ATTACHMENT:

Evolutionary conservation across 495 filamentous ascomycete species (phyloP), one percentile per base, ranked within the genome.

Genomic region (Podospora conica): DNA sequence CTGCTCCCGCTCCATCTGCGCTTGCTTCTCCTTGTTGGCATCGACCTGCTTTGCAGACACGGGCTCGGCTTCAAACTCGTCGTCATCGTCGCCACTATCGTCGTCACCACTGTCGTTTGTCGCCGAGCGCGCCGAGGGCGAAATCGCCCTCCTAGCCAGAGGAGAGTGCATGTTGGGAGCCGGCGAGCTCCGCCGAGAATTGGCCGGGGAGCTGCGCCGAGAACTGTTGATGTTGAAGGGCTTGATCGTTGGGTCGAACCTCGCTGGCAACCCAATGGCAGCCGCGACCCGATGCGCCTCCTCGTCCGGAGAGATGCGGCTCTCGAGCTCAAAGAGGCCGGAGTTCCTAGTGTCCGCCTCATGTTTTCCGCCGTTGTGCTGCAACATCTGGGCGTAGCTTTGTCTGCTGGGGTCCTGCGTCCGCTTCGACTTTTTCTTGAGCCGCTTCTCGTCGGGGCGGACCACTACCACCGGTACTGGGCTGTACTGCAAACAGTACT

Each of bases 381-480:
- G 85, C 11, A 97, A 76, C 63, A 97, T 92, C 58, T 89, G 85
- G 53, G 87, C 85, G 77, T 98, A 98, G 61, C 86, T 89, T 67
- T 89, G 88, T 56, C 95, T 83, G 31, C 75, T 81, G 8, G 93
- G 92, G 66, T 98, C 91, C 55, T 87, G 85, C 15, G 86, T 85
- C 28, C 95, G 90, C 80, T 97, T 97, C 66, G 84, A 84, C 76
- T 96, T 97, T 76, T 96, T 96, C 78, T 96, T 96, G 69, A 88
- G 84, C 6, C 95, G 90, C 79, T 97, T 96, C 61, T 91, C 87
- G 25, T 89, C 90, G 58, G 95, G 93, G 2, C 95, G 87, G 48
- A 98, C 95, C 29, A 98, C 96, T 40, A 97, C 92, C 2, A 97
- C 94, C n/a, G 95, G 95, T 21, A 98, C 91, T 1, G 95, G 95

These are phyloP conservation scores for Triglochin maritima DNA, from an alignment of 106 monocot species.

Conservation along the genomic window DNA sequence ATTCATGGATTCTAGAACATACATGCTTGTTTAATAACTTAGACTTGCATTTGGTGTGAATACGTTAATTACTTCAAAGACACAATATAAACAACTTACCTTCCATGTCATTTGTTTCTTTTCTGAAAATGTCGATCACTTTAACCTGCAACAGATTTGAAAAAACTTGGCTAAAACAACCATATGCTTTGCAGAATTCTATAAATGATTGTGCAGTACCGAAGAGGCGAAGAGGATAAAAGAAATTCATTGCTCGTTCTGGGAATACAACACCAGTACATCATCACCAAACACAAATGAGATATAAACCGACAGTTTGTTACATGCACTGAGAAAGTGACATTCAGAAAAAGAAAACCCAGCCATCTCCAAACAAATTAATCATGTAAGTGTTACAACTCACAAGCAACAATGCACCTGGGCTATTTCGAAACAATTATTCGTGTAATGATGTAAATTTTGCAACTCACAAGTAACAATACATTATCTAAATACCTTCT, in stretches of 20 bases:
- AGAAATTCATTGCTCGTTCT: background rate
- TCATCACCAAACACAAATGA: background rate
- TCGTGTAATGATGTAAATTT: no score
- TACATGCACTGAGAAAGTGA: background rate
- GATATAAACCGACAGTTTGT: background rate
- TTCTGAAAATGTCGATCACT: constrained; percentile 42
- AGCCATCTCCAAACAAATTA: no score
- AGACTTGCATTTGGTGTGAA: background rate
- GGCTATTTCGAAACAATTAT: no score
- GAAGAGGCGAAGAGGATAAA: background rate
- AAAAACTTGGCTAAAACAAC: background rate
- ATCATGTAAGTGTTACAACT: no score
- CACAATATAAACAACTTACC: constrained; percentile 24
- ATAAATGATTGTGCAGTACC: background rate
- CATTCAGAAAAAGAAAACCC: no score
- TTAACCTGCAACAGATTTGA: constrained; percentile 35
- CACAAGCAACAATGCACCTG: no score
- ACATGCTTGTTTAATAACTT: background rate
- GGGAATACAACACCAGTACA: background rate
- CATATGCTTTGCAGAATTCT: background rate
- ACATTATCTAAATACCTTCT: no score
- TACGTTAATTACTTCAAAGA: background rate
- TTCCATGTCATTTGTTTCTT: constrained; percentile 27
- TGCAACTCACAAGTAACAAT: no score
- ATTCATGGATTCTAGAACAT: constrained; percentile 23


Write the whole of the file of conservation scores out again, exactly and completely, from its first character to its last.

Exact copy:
Evolutionary conservation across 495 filamentous ascomycete species (phyloP), one percentile per base, ranked within the genome.

Genomic region (Podospora conica): DNA sequence CTGCTCCCGCTCCATCTGCGCTTGCTTCTCCTTGTTGGCATCGACCTGCTTTGCAGACACGGGCTCGGCTTCAAACTCGTCGTCATCGTCGCCACTATCGTCGTCACCACTGTCGTTTGTCGCCGAGCGCGCCGAGGGCGAAATCGCCCTCCTAGCCAGAGGAGAGTGCATGTTGGGAGCCGGCGAGCTCCGCCGAGAATTGGCCGGGGAGCTGCGCCGAGAACTGTTGATGTTGAAGGGCTTGATCGTTGGGTCGAACCTCGCTGGCAACCCAATGGCAGCCGCGACCCGATGCGCCTCCTCGTCCGGAGAGATGCGGCTCTCGAGCTCAAAGAGGCCGGAGTTCCTAGTGTCCGCCTCATGTTTTCCGCCGTTGTGCTGCAACATCTGGGCGTAGCTTTGTCTGCTGGGGTCCTGCGTCCGCTTCGACTTTTTCTTGAGCCGCTTCTCGTCGGGGCGGACCACTACCACCGGTACTGGGCTGTACTGCAAACAGTACT

Each of bases 381-480:
- G 85, C 11, A 97, A 76, C 63, A 97, T 92, C 58, T 89, G 85
- G 53, G 87, C 85, G 77, T 98, A 98, G 61, C 86, T 89, T 67
- T 89, G 88, T 56, C 95, T 83, G 31, C 75, T 81, G 8, G 93
- G 92, G 66, T 98, C 91, C 55, T 87, G 85, C 15, G 86, T 85
- C 28, C 95, G 90, C 80, T 97, T 97, C 66, G 84, A 84, C 76
- T 96, T 97, T 76, T 96, T 96, C 78, T 96, T 96, G 69, A 88
- G 84, C 6, C 95, G 90, C 79, T 97, T 96, C 61, T 91, C 87
- G 25, T 89, C 90, G 58, G 95, G 93, G 2, C 95, G 87, G 48
- A 98, C 95, C 29, A 98, C 96, T 40, A 97, C 92, C 2, A 97
- C 94, C n/a, G 95, G 95, T 21, A 98, C 91, T 1, G 95, G 95

These are phyloP conservation scores for Triglochin maritima DNA, from an alignment of 106 monocot species.

Conservation along the genomic window DNA sequence ATTCATGGATTCTAGAACATACATGCTTGTTTAATAACTTAGACTTGCATTTGGTGTGAATACGTTAATTACTTCAAAGACACAATATAAACAACTTACCTTCCATGTCATTTGTTTCTTTTCTGAAAATGTCGATCACTTTAACCTGCAACAGATTTGAAAAAACTTGGCTAAAACAACCATATGCTTTGCAGAATTCTATAAATGATTGTGCAGTACCGAAGAGGCGAAGAGGATAAAAGAAATTCATTGCTCGTTCTGGGAATACAACACCAGTACATCATCACCAAACACAAATGAGATATAAACCGACAGTTTGTTACATGCACTGAGAAAGTGACATTCAGAAAAAGAAAACCCAGCCATCTCCAAACAAATTAATCATGTAAGTGTTACAACTCACAAGCAACAATGCACCTGGGCTATTTCGAAACAATTATTCGTGTAATGATGTAAATTTTGCAACTCACAAGTAACAATACATTATCTAAATACCTTCT, in stretches of 20 bases:
- AGAAATTCATTGCTCGTTCT: background rate
- TCATCACCAAACACAAATGA: background rate
- TCGTGTAATGATGTAAATTT: no score
- TACATGCACTGAGAAAGTGA: background rate
- GATATAAACCGACAGTTTGT: background rate
- TTCTGAAAATGTCGATCACT: constrained; percentile 42
- AGCCATCTCCAAACAAATTA: no score
- AGACTTGCATTTGGTGTGAA: background rate
- GGCTATTTCGAAACAATTAT: no score
- GAAGAGGCGAAGAGGATAAA: background rate
- AAAAACTTGGCTAAAACAAC: background rate
- ATCATGTAAGTGTTACAACT: no score
- CACAATATAAACAACTTACC: constrained; percentile 24
- ATAAATGATTGTGCAGTACC: background rate
- CATTCAGAAAAAGAAAACCC: no score
- TTAACCTGCAACAGATTTGA: constrained; percentile 35
- CACAAGCAACAATGCACCTG: no score
- ACATGCTTGTTTAATAACTT: background rate
- GGGAATACAACACCAGTACA: background rate
- CATATGCTTTGCAGAATTCT: background rate
- ACATTATCTAAATACCTTCT: no score
- TACGTTAATTACTTCAAAGA: background rate
- TTCCATGTCATTTGTTTCTT: constrained; percentile 27
- TGCAACTCACAAGTAACAAT: no score
- ATTCATGGATTCTAGAACAT: constrained; percentile 23